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Old 04-02-14, 07:27 PM
Crawlin' up, flyin' down
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Join Date: Jan 2006
Location: Democratic Peoples' Republic of Berkeley
Posts: 3,746

Bikes: 1967 Paramount, 1982-ish Ron Cooper,1978 Eisentraut "A," mid-1960s Cinelli Speciale Corsa, 1961 Bianchi Competizione (an Eroica bike), 1994 Trek 520, 199? Burley Bossa Nova, early-1970s Cinelli Speciale Corsa (also an Eroica bike)

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Originally Posted by Oldairhead View Post
Forget the Lemon D's which although are nice bikes most are basically Treks. The Della Santa has it all, a C & V provenance and the aura of Lemond.
Originally Posted by Chuckk View Post
But, since most of the Trek-Lemond interest is in the slack, O.S. 853, welded in the U.S. bikes - What model Trek should we be looking for?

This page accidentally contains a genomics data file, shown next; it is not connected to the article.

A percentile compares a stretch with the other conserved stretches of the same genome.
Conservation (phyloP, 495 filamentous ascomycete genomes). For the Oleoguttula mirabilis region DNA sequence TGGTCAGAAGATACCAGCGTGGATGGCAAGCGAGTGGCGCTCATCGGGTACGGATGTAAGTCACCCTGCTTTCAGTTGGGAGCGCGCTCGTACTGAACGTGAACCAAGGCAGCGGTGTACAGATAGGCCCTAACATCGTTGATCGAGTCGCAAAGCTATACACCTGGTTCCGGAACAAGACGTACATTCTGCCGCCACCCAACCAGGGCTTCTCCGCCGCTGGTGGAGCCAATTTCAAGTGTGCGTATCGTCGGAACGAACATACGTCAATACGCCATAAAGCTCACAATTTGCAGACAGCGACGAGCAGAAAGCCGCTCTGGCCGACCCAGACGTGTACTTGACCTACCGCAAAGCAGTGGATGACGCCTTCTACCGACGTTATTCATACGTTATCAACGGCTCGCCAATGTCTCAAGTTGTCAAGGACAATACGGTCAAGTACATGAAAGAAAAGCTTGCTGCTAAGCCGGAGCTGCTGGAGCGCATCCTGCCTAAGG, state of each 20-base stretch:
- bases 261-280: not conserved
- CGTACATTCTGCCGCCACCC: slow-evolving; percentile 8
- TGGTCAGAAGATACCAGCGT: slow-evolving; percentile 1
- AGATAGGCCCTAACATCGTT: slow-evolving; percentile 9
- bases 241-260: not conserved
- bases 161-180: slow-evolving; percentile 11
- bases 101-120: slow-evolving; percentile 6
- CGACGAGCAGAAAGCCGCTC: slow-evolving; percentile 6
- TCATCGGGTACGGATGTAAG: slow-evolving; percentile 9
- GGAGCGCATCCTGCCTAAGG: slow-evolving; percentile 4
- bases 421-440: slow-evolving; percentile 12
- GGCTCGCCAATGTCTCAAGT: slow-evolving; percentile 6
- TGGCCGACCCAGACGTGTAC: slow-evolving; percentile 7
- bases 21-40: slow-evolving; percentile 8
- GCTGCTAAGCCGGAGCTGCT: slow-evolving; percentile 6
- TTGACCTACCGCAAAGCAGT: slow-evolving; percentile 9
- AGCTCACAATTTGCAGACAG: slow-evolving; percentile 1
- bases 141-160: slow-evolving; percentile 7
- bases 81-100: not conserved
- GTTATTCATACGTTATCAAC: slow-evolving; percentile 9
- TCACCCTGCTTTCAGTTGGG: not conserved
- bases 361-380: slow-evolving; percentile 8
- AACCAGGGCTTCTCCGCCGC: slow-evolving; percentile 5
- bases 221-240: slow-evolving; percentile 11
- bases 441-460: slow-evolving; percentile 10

Originally Posted by a77impala View Post

If my 2000 Zurich is basically a Trek according to some experts on this thread, tell me what model would that be?
Lemond frames after whatever year it was (sometime in the 90s) were made by Trek, but they were not designed by Trek. (Kind of like Waterford, Curt Goodrich and various others have built Rivendells. but they do not design custom Rivendells). As a general rule, Lemonds will have slacker seat tube angles and longer top tubes than what Trek was making. Also, by the time Trek was making Lemonds, Trek was not selling that many steel frames - as I recall (and I'm not 100% sure about this), the touring-oriented 520 and the tandems were mainly it for Trek steel by the time they started building Lemond frames, and carbon fiber with some aluminum holdovers ruled the Trek racing and fast sport riding lines.

And while I agree that scoring a properly provenance Della Santa-built Lemond would be the bee's knees, the Trek-built Lemonds ride very well. Or at least my 2000 Zurich did.
"I'm in shape -- round is a shape." Andy Rooney
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